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I'm working on a project where a device I'm using has this thermistor, a Murata NCP15WF104F03RC, to measure the temperature of the device itself. This is a surface mount thermistor. The implementation of my project requires ambient temperature sensing, and comparing the two temperatures.

I figured the easiest way to do this would be to use the same thermistor for ambient temperature sensing, as they would have the same thermal resistance curves and other relevant characteristics, which would probably help with precision of comparison.

Are there any glaring flaws with this design decision?

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  • \$\begingroup\$ It sounds like you're on top of things. One thing comes to mind - air is bad for thermal coupling, so the ambient one won't respond as quickly as the internal one unless its mounted to something conductive. Depending on what's in the box, this may be non-trivial. \$\endgroup\$
    – user39962
    Mar 6, 2015 at 1:10

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I thought the following by Maxim was a good read on selecting a temperature sensor and it talks about the trouble of measuring ambient down the page some(after Table 1): http://www.maximintegrated.com/en/app-notes/index.mvp/id/3229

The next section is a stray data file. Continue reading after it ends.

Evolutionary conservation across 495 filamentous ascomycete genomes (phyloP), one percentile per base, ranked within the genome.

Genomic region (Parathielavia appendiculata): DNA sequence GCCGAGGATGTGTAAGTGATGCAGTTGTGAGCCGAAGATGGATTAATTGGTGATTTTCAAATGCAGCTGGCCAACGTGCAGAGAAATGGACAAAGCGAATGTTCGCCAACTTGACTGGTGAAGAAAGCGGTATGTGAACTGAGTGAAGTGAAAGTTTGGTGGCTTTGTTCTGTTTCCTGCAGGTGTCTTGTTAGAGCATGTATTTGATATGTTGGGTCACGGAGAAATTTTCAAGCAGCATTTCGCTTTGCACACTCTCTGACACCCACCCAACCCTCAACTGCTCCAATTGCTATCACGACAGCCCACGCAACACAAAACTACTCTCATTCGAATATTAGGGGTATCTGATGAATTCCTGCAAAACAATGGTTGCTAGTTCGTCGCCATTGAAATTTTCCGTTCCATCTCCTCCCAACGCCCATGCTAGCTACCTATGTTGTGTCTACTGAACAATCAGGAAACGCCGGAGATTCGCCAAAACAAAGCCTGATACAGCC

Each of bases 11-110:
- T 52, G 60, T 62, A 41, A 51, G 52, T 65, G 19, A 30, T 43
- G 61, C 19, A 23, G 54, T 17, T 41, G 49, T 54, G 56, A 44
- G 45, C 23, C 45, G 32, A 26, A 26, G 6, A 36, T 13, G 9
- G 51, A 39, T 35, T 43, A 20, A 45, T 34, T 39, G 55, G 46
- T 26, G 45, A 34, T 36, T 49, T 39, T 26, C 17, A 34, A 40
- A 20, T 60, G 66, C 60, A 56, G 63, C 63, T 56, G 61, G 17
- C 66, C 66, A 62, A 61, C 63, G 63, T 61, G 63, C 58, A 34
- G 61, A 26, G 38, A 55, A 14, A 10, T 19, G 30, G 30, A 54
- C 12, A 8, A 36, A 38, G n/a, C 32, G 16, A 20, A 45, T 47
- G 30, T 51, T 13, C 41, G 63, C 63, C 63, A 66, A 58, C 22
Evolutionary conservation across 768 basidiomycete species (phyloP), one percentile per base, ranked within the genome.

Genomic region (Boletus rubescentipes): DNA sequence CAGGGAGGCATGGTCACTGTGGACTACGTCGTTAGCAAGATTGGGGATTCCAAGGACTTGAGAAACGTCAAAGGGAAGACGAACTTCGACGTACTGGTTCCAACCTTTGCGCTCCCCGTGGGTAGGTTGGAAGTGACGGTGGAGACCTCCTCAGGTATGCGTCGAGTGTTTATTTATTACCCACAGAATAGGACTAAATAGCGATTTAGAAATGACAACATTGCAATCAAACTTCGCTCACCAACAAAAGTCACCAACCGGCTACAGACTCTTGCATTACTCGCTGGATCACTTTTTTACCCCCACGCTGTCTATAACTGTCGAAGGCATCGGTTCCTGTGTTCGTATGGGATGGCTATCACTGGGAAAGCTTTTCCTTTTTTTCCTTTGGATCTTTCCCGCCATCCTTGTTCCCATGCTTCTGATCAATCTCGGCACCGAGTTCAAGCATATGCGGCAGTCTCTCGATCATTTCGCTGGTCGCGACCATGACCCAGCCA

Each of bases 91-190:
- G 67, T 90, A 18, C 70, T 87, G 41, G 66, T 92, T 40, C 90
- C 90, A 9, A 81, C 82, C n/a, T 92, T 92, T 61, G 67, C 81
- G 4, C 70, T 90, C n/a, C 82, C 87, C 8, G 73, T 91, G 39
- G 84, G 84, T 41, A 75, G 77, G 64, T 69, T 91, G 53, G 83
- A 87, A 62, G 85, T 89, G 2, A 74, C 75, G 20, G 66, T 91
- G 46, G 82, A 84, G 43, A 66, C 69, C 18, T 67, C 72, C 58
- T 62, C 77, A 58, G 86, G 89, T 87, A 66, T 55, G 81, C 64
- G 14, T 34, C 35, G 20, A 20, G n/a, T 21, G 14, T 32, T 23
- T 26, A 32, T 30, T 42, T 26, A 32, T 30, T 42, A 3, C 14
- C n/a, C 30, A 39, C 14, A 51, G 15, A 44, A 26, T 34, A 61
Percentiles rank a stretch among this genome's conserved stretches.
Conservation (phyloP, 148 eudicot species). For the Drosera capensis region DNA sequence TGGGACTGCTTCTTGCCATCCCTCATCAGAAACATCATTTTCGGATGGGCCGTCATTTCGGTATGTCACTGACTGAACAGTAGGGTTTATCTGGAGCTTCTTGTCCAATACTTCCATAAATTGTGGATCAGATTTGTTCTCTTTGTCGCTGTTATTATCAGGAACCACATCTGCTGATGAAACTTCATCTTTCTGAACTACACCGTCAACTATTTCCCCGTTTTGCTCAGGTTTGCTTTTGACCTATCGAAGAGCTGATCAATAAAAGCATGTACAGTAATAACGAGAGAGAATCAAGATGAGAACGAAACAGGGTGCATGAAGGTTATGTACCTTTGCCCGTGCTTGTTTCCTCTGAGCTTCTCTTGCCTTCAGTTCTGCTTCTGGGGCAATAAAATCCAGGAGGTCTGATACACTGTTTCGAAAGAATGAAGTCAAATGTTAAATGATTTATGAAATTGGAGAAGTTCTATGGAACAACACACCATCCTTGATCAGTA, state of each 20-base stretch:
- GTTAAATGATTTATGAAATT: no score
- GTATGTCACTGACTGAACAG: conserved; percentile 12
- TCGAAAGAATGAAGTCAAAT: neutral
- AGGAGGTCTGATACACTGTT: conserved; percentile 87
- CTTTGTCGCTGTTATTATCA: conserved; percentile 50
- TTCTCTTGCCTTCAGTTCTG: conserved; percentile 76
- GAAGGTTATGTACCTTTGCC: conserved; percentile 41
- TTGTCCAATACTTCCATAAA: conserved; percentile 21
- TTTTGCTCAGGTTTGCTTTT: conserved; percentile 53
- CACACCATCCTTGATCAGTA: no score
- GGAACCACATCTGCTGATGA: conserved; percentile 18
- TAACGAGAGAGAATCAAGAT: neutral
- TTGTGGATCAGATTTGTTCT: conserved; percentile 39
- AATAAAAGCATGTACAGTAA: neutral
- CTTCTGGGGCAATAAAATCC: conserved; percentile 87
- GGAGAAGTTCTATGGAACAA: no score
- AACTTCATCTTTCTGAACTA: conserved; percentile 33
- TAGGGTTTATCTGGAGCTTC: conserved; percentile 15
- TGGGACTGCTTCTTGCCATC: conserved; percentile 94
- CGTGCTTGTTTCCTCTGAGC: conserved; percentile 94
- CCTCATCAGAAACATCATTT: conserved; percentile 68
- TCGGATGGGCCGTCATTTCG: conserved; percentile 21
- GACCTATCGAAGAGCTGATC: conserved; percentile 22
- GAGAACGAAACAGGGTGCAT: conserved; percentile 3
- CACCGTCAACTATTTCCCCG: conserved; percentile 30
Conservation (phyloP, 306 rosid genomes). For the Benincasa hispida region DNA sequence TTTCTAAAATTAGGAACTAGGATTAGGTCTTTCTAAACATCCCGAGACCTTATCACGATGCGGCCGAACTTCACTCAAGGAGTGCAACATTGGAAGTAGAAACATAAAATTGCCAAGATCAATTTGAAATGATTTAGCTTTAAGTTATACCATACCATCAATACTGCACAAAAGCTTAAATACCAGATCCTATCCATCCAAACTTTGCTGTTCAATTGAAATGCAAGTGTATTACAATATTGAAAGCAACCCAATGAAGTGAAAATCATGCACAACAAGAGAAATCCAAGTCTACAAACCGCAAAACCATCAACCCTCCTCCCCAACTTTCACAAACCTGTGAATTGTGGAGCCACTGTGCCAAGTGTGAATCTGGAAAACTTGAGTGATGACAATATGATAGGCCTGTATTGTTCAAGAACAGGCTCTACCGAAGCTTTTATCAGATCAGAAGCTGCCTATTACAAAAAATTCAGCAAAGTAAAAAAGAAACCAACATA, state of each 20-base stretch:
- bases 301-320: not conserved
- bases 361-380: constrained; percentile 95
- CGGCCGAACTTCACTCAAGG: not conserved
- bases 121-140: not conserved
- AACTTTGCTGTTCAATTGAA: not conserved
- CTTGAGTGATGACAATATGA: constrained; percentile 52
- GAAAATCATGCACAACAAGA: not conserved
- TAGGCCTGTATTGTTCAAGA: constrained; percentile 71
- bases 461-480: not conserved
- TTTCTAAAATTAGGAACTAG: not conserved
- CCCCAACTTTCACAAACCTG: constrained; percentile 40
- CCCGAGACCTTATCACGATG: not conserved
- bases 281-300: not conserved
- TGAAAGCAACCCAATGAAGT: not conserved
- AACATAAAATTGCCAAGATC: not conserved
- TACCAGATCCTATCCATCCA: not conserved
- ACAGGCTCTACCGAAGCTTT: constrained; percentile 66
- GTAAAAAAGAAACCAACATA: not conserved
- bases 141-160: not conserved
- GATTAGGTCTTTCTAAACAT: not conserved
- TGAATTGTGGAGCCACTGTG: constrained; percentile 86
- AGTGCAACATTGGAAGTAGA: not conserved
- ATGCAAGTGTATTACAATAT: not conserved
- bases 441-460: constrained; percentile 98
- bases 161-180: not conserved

To summarize what it says: The two best ways to ensure the sensor measures ambient temperature and is not affected by other sources is to
a) use a thermistor or other temperature sensor with long leads and keep it extended up away from the pc board.
b) use a satellite board that you can place the thermistor on that will keep it away from other electrical components that could heat up the pcb and keep it away from other parts of your system like fans that will alter ambient readings

So it sounds like your solution of having the thermistor on a separate board away from the fans/main pcb components will work just fine. Just avoid having any components on that satellite board that will dissipate power.

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I see one potential flaw - if the device is warm it will thermally bias the board to which a second thermistor is attached and the second thermistor will read higher than ambient.

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  • \$\begingroup\$ The device is inside an enclosure with cooling fans, and the ambient temperature sensor is located outside of the enclosure, far away from the fan exhaust. \$\endgroup\$ Mar 5, 2015 at 21:58
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Sure; just mount the thermistor on a small flat heat sink which is exposed to ambient.

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    \$\begingroup\$ As long as the heat sink is either a) thermally insulated from the electronics, or b) so well-coupled to ambient that its temperature does not rise. \$\endgroup\$ Mar 6, 2015 at 1:02

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